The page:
• I have a new baby Basenji girl, Ruba, who is just about 9 weeks old. She's a real sweetheart, and overall not unlike other puppies I've been around. Occasionally she growls a bit when you try to pick her up. It's usually when she's really tired or engaged in doing something else. Also, the growling is by no means really nasty.

    Is this common to the breed? What's the best remedy?


  • I would say that it isn't *uncommon to the breed. And I would just gently continue with what you are doing when she starts to growl, and kind of baby talk her out of it 'oh, you silly puppy, I don't want to hear that'…but you gently continue with what you intended to do. It might help to announce yourself as you start to pick her up 'hey puppy, here I come' Usually a happy, fun voice makes the experience more tolerable for the puppy, and they come to learn to like it! Whatever you do, you don't want to (at this age and stage) let her growl stop you from doing what she doesn't want you to do. The rules are different for an adult that is growling at you in that situation, but this baby is just trying it out.


  • Thanks. That sounds pretty reasonable.

    As far as play biting goes, should I be careful to always say, "no" when she does it, or will she grow out of it like other breeds?


  • @RubaDad:

    Thanks. That sounds pretty reasonable.

    As far as play biting goes, should I be careful to always say, "no" when she does it, or will she grow out of it like other breeds?

    I would say you don't have to say "no"…but you should make it clear that you won't interact with puppy when she does it. I usually shreik 'ow' and pull my hand away, or walk away, or put the puppy down as soon as teeth touch skin. Pretty soon, the puppy gets it and will start licking instead...but not when they are all wound up...they best idea is to give her a time out when she is completely out of control...either you leave the room (puppyproofed) or put her in a crate or x-pen.

    And, yes, she will most likely outgrow it....but it takes awhile, so it is best to let her know you don't want to interact when she does it.


  • Who is her breeder?


  • Khani's Basenjis in Portland, OR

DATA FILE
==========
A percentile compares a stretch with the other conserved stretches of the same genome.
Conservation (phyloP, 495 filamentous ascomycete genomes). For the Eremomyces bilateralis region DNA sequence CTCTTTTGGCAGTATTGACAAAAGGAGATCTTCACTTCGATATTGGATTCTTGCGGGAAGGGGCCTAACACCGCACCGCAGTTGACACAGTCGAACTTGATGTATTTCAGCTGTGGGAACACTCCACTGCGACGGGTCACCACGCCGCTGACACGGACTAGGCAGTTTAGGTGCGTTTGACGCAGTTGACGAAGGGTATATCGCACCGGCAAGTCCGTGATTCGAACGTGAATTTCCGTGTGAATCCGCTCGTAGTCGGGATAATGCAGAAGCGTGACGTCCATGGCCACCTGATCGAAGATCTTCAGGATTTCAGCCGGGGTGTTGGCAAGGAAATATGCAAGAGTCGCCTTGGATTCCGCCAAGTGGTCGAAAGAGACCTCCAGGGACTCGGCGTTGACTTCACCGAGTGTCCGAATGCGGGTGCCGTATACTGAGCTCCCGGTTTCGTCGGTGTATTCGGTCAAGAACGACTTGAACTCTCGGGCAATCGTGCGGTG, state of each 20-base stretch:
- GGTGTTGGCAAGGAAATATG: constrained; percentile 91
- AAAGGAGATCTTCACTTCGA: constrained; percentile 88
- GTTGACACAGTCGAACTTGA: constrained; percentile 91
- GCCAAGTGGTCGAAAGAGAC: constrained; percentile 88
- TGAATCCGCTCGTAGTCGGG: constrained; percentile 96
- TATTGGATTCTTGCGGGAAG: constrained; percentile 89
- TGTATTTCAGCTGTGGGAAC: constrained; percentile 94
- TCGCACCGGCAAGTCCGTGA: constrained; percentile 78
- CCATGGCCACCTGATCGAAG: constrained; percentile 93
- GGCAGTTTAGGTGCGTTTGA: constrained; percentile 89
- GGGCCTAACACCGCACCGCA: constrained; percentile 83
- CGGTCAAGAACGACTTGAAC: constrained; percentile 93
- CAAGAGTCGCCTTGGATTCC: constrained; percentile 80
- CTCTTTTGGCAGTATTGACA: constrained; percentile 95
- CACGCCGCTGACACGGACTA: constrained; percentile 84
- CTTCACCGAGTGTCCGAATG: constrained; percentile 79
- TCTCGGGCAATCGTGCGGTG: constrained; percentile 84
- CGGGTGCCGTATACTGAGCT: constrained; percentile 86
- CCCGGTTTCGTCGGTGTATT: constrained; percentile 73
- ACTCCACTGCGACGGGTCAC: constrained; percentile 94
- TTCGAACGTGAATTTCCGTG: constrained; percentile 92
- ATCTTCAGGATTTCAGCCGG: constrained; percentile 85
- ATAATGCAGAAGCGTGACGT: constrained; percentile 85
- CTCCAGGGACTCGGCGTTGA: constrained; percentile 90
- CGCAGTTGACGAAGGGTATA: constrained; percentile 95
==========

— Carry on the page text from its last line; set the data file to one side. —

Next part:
• @RubaDad:

    Khani's Basenjis in Portland, OR

    Good choice 🙂


  • Kathy has nice dogs, I am sure she will be helpful with any issues you have with this pup.


  • i've had tons of conversations over email with Kathy awhile back.. she is an amazing person and listened and helped with my problems and i didnt even have a dog from her! definately one of the nicest people i've ever chatted with!


  • Our puppy Gaia (11 weeks old) felled from the stairs while she was chasing one of our cats. She had a painly chest, and when we picked her up she growled.
    We went to the vet who gave her some painkillers, but first the growling stayed. We picked her up gently several times and talked friendly words and we ignored her growling.When she was really angry, we let her know that we didn't accept that behaviour. At that moments we "bite" her in the neck with our hands and say "no".We try to feed her up by positive rewards, but sometimes she need to know that we are in charge.
    We don't accept growling followed by "teeth".
    We read a lot of dogbooks including the Basenji book from Kenworthy.
    And she also says: "If you are not an alpha person by nature, don't try to pretend that you are; your Basenji will see right through you. You need not to be a drill sergeant or a bully but you do need to be in charge".
    Constantly say "no" and punishment is the wrong way for a Basenji pup, but she must know who are the leaders of the pack.


  • Taking your dog to a gentle obedience class is a way to establish
    communication between you and your b.
    Puppy class is really a must.
    It will help, but it must be a positive class.


  • We take our puppy to a puppy class since she was 9 weeks old!
    It is a training working by positive rewarding.
    But a puppy training is just a supplement to the way you dealing with your pup. Puppy training is less then 10% of the time you spend with your dog.
    I fully agree that especially a Basenji needs positive training. But I am not convinced that only positiveness will work. In the 80's most dogtraining schools trained with negative attention. Through research men dicovered that positive rewarding was better. I agree, but I now I see that any kind of punishment is wrong. And that is something I totally disagree with.
    In nature, a leader of the pack has also his limits and does not react with positive rewarding.
    I think that the time you spend with your Basenji is the most important. My wife is a housewife and spend everyday with Gaia.